Get Off the Beaten Path: Some of the hot locations that people have been promoting online for a few years will have the most extreme pressure on rental prices. Those same areas often have the same high prices for other living expenses as well, such as restaurants, food, tours, etc. So during the coming time of too many travelers for so few apartments, think about getting off the beaten backpacker and tourist path. Visit smaller towns in more remote places. Visit places of natural beauty and less populated areas that have flown under the radar of the most popular YouTubers and travel bloggers. How would you do this? Just change your search strings a little to find travel articles written by people that get off the beaten path. (i.e., hidden towns of, where are the tourists, towns nobody talks about, etc.) Then double-check the places people recommend in these articles to make sure they are not on everyone’s “best places to see list.” Make sure to watch at least some videos and pictures of those places to make sure they appeal to you. You can even use Google Earth to see what many of these places look like. Another source is travel bloggers that are driving through a country (i.e, Driving through central America, etc.) They may show you quaint little unknown towns between popular places as they drive around. Then verify what rents are online in these hidden gems. In the end, you are still going to have to put your feet on the ground to get the best prices.
Do More Research: Join the Expat Facebook pages in the countries and cities you are interested in. Expats often take day trips and weekend trips to smaller towns, remote areas, and beautiful nature around the popular areas. Often these day trips are to beautiful places that may not be as well known and thus might be nice places to spend a few weeks or months that won’t break your budget. Check Google Map and make a list of the small towns just a few hours away from the hot travel spots. Then use the Facebook search tool (explained in this video link provided). Search on the small town names in the Facebook ex-pat group to see if anyone has talked about each such town before. You can also search on Google for Things to Do in ‘Townname’ or on YouTube for videos of the town. Some of you may remember my friend Calvin in the Philippines (Sunshine Shoulders YouTube Channel) that found a small town in the Philippines he loves called San Carlos, where his rent was less than half of my rent in Dumaguete. He found that town when he was riding a bus through that part of the Philippines and decided to stay.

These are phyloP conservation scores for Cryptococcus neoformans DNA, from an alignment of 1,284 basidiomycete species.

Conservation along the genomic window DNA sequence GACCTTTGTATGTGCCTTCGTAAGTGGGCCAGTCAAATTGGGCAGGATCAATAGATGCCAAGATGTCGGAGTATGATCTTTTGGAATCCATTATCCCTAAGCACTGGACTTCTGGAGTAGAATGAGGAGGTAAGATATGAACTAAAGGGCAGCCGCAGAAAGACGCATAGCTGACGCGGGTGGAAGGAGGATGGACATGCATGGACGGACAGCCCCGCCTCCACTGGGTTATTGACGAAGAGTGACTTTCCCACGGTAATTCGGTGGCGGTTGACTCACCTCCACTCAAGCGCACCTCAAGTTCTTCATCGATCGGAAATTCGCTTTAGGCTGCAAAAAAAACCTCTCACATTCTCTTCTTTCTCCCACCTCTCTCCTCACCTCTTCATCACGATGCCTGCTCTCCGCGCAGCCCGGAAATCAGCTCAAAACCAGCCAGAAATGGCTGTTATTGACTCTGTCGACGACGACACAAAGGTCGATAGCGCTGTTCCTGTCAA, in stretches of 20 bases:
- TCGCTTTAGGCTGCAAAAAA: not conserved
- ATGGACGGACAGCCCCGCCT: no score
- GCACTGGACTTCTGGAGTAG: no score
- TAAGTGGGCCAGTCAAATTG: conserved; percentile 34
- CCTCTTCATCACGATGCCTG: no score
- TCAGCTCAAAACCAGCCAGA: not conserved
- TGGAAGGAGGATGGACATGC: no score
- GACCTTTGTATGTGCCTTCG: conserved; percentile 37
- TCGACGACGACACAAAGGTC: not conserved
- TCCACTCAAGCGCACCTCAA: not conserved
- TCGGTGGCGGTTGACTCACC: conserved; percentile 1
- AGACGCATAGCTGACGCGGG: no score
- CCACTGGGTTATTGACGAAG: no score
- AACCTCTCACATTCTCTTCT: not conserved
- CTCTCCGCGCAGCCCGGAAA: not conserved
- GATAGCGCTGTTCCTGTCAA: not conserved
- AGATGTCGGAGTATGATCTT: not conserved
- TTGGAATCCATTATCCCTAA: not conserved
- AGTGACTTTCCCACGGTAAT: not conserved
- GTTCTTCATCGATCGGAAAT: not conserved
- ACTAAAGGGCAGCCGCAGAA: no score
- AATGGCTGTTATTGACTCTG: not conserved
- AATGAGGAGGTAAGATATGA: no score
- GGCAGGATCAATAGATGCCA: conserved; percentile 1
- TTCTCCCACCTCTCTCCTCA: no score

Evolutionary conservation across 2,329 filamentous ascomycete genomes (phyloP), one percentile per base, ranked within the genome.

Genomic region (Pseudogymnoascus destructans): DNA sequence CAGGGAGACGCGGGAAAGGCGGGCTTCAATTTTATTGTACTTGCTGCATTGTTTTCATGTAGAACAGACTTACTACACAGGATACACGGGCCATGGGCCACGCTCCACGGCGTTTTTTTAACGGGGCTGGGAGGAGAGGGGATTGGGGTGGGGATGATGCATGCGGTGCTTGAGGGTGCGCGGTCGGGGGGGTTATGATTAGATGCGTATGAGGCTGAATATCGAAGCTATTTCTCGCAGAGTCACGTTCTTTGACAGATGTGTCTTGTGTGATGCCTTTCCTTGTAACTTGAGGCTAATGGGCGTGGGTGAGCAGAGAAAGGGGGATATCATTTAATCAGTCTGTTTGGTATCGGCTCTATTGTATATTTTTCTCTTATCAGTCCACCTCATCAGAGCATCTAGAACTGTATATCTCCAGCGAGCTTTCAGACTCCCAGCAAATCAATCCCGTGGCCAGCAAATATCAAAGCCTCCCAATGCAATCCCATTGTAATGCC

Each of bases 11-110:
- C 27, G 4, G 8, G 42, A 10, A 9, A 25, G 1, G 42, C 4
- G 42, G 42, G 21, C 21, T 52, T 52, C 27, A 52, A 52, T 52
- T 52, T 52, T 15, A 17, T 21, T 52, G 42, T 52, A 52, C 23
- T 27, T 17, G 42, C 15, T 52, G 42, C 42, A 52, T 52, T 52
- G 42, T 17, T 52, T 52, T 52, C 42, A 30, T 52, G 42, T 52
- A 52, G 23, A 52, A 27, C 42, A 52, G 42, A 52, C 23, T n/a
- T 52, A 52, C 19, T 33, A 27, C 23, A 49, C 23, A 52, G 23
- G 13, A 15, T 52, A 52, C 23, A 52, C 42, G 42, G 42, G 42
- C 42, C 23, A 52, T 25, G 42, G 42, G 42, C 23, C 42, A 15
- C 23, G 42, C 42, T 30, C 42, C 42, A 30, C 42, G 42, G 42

Be Willing to Share: Early on in our travels, we used to rent just a room in people’s home as we traveled the world. But now that we have a little more money we like to get our own apartment whenever possible. Then you just share the kitchen and wifi with someone that already lives there. We have had some of our best experiences living in a local’s home with them. They will often tell you all the great things to do in that town and help you solve problems in a much cheaper way. We have made some lifelong friends that way. You can find a room in someone’s home for rent on Airbnb.com and sometimes on Facebook ex-pat pages. You may not need to do this for every city you visit but there may be places that you desperately want to visit that are just too expensive to get your own apartment. But don’t be surprised if you end up enjoying it as we did. Back when we weren’t making money with our travel hobby, it was a way we could stay within budget in cities with apartments that were over budget. It was also a way we could stay in a much nicer home with more amenities and get to know other travelers. Our stays in Queretaro, Guadalajara, Mexico City, and San Cristobal, were all greatly enhanced by the people we met by sharing living space. We always get our own bathroom and bedroom, but we share the living room and kitchen, sometimes with locals, other times with other ex-pats. We have never had a bad experience sharing living space for short terms like a month or less.